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Why Not One Standard, One Mark?

Why Not One Standard, One Mark? More than 80 percent of standards developed by UL are a duplication of ANSI standards. NFPA, ISO and other organizations have their own standards. Why not one standard and one mark?

by William O’Keeffe

From: The Construction Specifier, December 2008

Why Not One Standard, One Mark?

The concept of having only one standard and one mark might seem like the Holy Grail for many specification writers. Given the surge in market globalization over the past decade, there is a growing desire to harmonize the array of standards and facilitate cooperative recognition among testing agencies. This is increasingly becoming a goal whether one is a design professional trying to specify a building product or manufacturer trying to product one.

The question remains as to whether simplification and uniformity truly benefit design/construction professionals, manufacturers, and end-users. The answer may be revealed by reviewing what the industry is up against in the quest for uniformity, what has been accomplished, and what still needs to be done.

Marks and Standards

Labeled building products bear the mark of the testing agency. This is evidence for the authority having jurisdiction (AHJ) that the agency maintain periodic inspection of the production of labeled equipment or materials and ensures the product complies with mandated standards.

With respect to these standards, they are defined in the international Code Council’s (ICC’s) A Guide to the Use of Standards in the ICC International Codes as:

A published technical document that represents an industry consensus on how a material, product or assembly is to be designed, manufactured, tested or installed so that a specific level of performance is obtained.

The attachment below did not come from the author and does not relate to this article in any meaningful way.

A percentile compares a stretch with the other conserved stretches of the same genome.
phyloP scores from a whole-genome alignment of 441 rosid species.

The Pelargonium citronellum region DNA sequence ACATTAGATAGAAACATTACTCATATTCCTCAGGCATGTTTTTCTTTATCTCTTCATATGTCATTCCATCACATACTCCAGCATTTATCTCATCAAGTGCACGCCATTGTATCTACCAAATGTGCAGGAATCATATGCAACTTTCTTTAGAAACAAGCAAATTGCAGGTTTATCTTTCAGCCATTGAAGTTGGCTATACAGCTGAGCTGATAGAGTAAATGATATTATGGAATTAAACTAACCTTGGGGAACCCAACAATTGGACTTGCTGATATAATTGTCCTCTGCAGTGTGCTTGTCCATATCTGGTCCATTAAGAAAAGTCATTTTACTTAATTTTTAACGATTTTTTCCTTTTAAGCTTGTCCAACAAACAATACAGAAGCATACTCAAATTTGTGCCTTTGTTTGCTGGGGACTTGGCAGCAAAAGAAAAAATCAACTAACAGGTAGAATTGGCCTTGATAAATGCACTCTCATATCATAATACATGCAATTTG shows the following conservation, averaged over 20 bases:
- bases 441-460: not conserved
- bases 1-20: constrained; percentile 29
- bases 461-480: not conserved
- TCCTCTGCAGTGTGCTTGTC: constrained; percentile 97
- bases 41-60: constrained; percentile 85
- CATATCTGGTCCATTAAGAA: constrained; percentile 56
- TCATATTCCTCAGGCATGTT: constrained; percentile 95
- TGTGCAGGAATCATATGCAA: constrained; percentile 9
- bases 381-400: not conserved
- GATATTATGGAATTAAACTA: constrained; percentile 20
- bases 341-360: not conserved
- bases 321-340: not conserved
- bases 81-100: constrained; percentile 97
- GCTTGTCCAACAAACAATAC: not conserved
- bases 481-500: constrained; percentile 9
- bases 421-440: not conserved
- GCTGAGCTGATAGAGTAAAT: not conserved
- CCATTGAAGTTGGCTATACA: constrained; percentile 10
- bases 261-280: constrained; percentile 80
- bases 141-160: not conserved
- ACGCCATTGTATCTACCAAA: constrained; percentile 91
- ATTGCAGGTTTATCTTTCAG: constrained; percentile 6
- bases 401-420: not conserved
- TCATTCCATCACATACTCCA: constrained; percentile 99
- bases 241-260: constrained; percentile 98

A standard in this sense is commonly referred to as a “voluntary consensus standard” and is typically the result of a process depending on the efforts of thousands of individual experts representing a range of interests from industry, consumer groups, labor organizations, and government agencies. Since the American standardization community largely comprises groups supported by industry, product performance standards are developed under the influence of individuals with an eye focused squarely on the marketplace and maintenance of one’s own perceived advantages.

Different means, same ends

In Overview of the U.S. Standardization System, the American National Standards Institute (ANSI) states:

“the U.S. standardization infrastructure is reliable, flexible, and responsive. It reflects a basic national belief that society will benefit an innovation and creativity will flourish in a system that is free from government control but strengthened through essential government participation.”

However, many U.S. Manufacturers would contend the lack of uniformity of standards from one country to the next actually inhibits innovation and free trade. The American standardization system is highly decentralized resulting in partitioned sectors in which the development of duplicate standards is driven by stakeholders needs.

The U.S. National Institute of Standards and Technology (NIST) estimated more than 80 percent of standards developed by Underwriters Laboratories (UL) are a duplication of ANSI standards. This serves a productive purposes if it results in the alignment of standards among an array of countries and facilitates open trade. However, lack of alignment between U.S. and foreign standards often traps domestic manufacturers in a cycle of repetitive testing.